The first thing to know about the raging battle between the U.S. Justice Department and Apple over the iPhone used by San Bernardino terrorist Syed Farook is that it has nothing to do with individual privacy.
First, the phone in question belonged to the San Bernardino Public Health Department. It had been issued to Farook as part of his job responsibilities.
Second, assuming arguendo that Farook has some sort of individual proprietorship in the phone, his First Amendment right to privacy died with him during the fatal shootout on December 2, 2015 that left him dead.
The First Amendment Center so aptly put it this way: “Your death ends your privacy interest, because you can no longer observe, feel or object to any supposed invasion of it. Death is the ultimate privacy; it gives you all you want and then some.”
Can Apple be Forced to Act in an Investigation
Historically, Apple has shown absolutely no concern for the privacy of its users when it worked to its financial interests.
The sole issue then is whether Apple can be forced to assist the FBI in its ongoing investigation into the activities of the San Bernardino shooters prior to their horrific terrorist assault that left fourteen people dead.
The fact that it is a “terrorism investigation” places a lot of public pressure on the tech giant to cooperate with law enforcement in this particular investigation.
Apple has Cooperated Before
Historically, Apple has shown absolutely no concern for the privacy of its users when it worked to its financial interests. In fact, until recently, Apple has had no problem assisting law enforcement authorities in their criminal investigations.
As the New York Times reported on February 18, 2016, “Time and again after the introduction of the iPhone nearly a decade ago, the Justice Department asked Apple for help opening a locked phone. And nearly without fail, the company agreed.”
Then last fall, according to the Times, Apple had a change of heart – it would no longer assist the government in unlocking iPhones in criminal cases. The change came in a routine drug case after federal prosecutors in Brooklyn sought a search warrant to have the company unlock a meth dealer’s iPhone.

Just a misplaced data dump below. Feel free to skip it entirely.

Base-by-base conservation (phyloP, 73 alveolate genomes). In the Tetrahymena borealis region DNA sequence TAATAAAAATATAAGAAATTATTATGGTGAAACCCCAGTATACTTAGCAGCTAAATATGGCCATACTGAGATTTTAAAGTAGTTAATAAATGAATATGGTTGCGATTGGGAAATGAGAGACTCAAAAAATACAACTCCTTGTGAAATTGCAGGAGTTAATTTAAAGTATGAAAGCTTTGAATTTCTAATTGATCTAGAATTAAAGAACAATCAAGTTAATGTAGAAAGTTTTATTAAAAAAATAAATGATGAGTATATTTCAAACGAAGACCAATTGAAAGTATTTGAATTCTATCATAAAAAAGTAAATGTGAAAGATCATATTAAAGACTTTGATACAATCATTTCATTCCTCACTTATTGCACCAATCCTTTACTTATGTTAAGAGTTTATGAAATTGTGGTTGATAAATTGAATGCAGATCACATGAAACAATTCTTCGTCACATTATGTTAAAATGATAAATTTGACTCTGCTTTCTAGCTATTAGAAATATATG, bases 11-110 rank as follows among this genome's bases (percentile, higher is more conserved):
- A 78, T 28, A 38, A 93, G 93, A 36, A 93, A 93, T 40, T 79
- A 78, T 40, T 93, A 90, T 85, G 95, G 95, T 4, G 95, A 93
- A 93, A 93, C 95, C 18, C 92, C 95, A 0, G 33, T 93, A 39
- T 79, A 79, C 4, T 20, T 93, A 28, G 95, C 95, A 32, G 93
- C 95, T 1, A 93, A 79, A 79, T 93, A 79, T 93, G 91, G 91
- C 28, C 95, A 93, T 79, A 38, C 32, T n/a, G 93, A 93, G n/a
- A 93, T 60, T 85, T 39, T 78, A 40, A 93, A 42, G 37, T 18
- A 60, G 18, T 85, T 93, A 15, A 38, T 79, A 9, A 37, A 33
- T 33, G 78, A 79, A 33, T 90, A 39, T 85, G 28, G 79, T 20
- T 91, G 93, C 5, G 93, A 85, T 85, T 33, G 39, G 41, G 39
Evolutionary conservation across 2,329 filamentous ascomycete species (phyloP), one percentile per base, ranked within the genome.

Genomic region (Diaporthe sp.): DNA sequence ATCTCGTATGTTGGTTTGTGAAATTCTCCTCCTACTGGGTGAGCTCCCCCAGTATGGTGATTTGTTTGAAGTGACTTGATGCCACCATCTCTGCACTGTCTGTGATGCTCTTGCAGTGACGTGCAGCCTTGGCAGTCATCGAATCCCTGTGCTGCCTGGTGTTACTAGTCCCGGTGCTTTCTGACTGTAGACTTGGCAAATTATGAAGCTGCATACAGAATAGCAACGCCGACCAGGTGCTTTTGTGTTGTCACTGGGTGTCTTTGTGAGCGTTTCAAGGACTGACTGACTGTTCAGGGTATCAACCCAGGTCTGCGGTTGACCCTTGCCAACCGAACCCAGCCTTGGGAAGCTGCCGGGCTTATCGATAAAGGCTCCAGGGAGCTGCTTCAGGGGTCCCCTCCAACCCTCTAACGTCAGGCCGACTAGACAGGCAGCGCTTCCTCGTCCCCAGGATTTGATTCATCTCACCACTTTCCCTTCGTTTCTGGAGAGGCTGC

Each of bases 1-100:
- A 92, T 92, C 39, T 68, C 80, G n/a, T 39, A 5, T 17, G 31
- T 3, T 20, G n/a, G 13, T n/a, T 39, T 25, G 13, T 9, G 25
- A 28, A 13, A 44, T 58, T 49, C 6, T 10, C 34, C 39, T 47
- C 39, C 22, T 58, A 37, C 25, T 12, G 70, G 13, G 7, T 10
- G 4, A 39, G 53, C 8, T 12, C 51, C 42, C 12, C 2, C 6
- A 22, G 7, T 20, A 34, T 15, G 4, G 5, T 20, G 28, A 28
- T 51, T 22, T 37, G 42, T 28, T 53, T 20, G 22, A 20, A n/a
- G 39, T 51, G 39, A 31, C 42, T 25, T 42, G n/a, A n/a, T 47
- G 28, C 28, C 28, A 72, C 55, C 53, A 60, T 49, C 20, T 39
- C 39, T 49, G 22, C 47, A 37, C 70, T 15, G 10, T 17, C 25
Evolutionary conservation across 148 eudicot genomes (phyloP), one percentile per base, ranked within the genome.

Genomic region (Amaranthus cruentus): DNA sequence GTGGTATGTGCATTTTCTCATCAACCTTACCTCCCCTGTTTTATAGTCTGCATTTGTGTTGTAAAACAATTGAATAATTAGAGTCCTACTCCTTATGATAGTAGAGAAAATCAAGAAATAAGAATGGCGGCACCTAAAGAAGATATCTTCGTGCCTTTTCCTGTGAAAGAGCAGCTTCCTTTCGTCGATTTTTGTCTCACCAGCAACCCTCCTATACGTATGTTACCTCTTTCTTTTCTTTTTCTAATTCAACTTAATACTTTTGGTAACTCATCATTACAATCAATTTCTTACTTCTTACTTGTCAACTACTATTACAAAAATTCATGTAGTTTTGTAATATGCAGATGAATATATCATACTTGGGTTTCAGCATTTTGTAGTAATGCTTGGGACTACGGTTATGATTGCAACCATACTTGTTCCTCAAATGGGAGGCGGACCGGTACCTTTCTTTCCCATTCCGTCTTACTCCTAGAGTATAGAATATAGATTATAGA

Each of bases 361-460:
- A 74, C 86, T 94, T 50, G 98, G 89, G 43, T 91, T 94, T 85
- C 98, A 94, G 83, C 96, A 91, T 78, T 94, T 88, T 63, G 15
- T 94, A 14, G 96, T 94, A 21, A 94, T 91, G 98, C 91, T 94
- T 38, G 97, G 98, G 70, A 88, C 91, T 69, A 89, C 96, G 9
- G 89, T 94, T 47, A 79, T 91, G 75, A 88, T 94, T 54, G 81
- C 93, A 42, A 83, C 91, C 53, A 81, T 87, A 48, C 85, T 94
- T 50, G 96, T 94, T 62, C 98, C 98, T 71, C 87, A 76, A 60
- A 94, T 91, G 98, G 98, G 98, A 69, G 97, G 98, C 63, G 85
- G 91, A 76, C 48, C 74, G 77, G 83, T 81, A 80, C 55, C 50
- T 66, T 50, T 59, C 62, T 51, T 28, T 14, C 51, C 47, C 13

While admitting it could unlock the phone because it was “running old, easy to unlock software,” Apple chose not to do so.
Forced to Become Agent
“We’re being forced to become an agent of law enforcement,” the company’s lawyer, Matt Zwillinger, told the court.
In a February 16, 2016 letter to Apple customers, company CEO Tim Cook explained the company’s new position:
“The United States government has demanded that Apple take an unprecedented step which threatens the security of our customers. We oppose this order, which has implications far beyond the legal case at hand.”
County Employee Executed Auto Reset
According to government papers filed in federal court, a “county information technology employee” remotely executed an “auto reset” of the password on the Farook iPhone shortly after the shootings which had “the effect of eliminating the possibility of an auto-backup.”
While the employee acted alone and without the knowledge of the FBI, we will assume that his actions were designed to retrieve data that might have assisted the authorities.
Following the Inland Regional Center shootings, the FBI recovered from a vehicle owned by Farook’s family several cell phones that Farook and his wife, Tashfeen Malik, had tried to destroy. The agency was able to retrieve some data from the phones, but soon came to believe the actions of the tech employee resetting the password on the Farook iPhone had closed the door to additional information the agency needed in its investigation.
FBI Asks for Backdoor
This prompted the FBI to ask Apple to create a “backdoor” into the Farook phone—a technology the company reportedly has.
Apple disputes this assertion. So whether Apple actually has that technology remains a subject of disagreement.
What is not in dispute is Apple’s new-found unwillingness to cooperate with the U.S. government in retrieving from its iPhones incriminating information about suspects charged with criminal wrongdoing.
Real Issue is Duty to Assist Criminal Investigations